Everyone loves a quick fix, especially when the fix is also a DIY fix. Got a leaky sink? Just search YouTube for the suitable plumbing tutorial, buy the suggested tools, and go to work! It may take you a little bit longer than it would take a plumber, but there’s no replacement for the gratification you feel, right?
At least, until your sink begins to leak again. Because, as it so happens, sometimes a DIY fix is no replacement for the well-honed skills of a professional.
It isn’t always easy to acknowledge that this is the situation. And, to some extent, that’s why individuals will often continue to look for “easy” DIY-fixes for intricate problems, which may help explain the popularity of something called ear candling (or, in some cases, earwax candling). It doesn’t really sound that pleasing, does it? So, just what is ear candling, and how is it maybe not the best thing ever? Well, let’s get into that.
Ear candling – what is it?
Everyone has had the feeling of a plugged ear now and then. Sometimes, your ear will fill with mucus when you’re sick. In other instances, it might occur because you have a surplus of earwax in your ears (and surplus earwax can have a variety of causes). This can sometimes be really uncomfortable. You may even experience a temporary loss of hearing. It kind of stinks!
Some people, as a result, believe that ear candling is just the cheap and novel fix they need. The concept is that a special hollow candle is put into your ear (non-burning end). Somehow, the mix of heat and the hollow style of the candle changes the air pressure within your ear canal, drawing the earwax or mucus out.
It should be immediately noted that ear candling is not encouraged by healthcare professionals. Do ear candles really draw wax out? No. There’s positively no evidence that ear candling is effective (particularly not in the way that it’s supposed to work). In other words, the vast majority of hearing and healthcare professionals will strongly recommend against ever using this practice. (Does ear candling help with sinus pressure? Also no.)
The FDA also firmly advocates against this practice.
What are the drawbacks of ear candling?
Initially, ear candling may seem perfectly safe. It’s not like it’s a giant flame. And you’re utilizing “specialized” equipment. And individuals on the internet said it was safe! So how could it be possible for ear candling to be dangerous?
Sadly, there’s no getting around the fact that ear candling can be absolutely dangerous. What negative impacts can ear candling have? Ear candling can affect your health in the following negative and potentially painful ways:
- You can leave candle wax behind in your ear: The candle wax can get into your ears even if you don’t get burned. Your hearing can become impacted from this, not to mention the uncomfortableness.
- You can jam that earwax even further into your ear: In much the same way that pushing a Q-tip in your ear can pack the earwax into an ever-more-dense obstruction, so too can inserting a specialized candle in your ear. Your earwax issue can be worsened by earwax candling, in other words! Other complications, from hearing loss to ear infections can also be the result.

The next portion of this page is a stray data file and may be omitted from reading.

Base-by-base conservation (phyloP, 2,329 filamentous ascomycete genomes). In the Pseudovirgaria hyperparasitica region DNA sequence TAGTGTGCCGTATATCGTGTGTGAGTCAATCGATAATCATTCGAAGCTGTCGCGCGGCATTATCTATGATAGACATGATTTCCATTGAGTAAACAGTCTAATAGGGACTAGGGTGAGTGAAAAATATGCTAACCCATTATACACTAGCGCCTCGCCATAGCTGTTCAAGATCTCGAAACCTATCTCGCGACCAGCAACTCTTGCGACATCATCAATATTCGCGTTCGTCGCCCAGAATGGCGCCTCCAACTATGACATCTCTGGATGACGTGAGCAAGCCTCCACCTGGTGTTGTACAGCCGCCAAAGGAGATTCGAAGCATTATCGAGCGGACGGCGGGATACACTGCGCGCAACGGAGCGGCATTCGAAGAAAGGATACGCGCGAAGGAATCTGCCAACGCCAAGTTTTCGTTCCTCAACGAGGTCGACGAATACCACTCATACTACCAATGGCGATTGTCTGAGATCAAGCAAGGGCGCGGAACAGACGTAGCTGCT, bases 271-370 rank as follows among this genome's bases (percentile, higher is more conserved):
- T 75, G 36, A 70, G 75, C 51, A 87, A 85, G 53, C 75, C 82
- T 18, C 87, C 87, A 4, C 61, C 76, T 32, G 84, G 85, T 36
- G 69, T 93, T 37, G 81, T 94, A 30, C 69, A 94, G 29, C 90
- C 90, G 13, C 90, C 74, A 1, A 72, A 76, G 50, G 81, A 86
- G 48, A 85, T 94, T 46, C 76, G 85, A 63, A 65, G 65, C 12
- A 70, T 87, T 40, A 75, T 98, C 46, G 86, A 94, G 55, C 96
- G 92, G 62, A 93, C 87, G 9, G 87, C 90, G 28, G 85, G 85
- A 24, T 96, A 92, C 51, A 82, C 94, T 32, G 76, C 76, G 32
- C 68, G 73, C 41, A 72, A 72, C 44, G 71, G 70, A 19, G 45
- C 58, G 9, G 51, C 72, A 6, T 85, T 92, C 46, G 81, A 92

- Your ear can be severely burned: Fire is hot, and so is melting candle wax. Your ear is extremely sensitive and significant burning can take place if the flame or the hot wax gets somewhere it shouldn’t.
- Your Eardrum may accidentally get pierced: Whenever you insert something into your ear, you put yourself at risk! Your hearing will suffer considerable damage and discomfort if you end up puncturing your eardrum. If this takes place it’s very likely that you will have to get professional assistance.
- You could seriously burn your face: Look, any time you’re holding candles that close to your face, there’s a strong possibility you’ll burn yourself. Accidents will happen! It’s all too easy for candle wax to drip into your eyes or for your hair to catch on fire or for your face to become severely burned.
So, is ear candling approved by hearing healthcare professionals? No… not even a little! Ultimately, earwax candling isn’t only useless, it’s utterly dangerous.
A better way to deal with earwax
Ear wax is typically pretty healthy. It’s good for your ears in normal quantities. It’s only when there’s an excessive amount of earwax (or it isn’t draining well) that you start to have issues. So what should you do if using a candle is a bad idea?
Seek advice from a hearing specialist if you have a persistent earwax obstruction. They may recommend some at-home solutions (such as using saline or mineral oil to soften the wax, allowing it to kind of slide out by itself). But in some situations, they will do a cleaning for you.
We can remove the wax safely with specialized tools and training.
It’s best to avoid things like ear candles and cotton swabs. Unless your hearing specialist says differently, it’s a good policy to never put anything smaller than your finger in your ear.
Give your ears some relief
Schedule a consultation with us if you have accumulated earwax that’s causing you some distress. We will be able to help you remove any stubborn earwax out of your ears and get you back to feeling normal.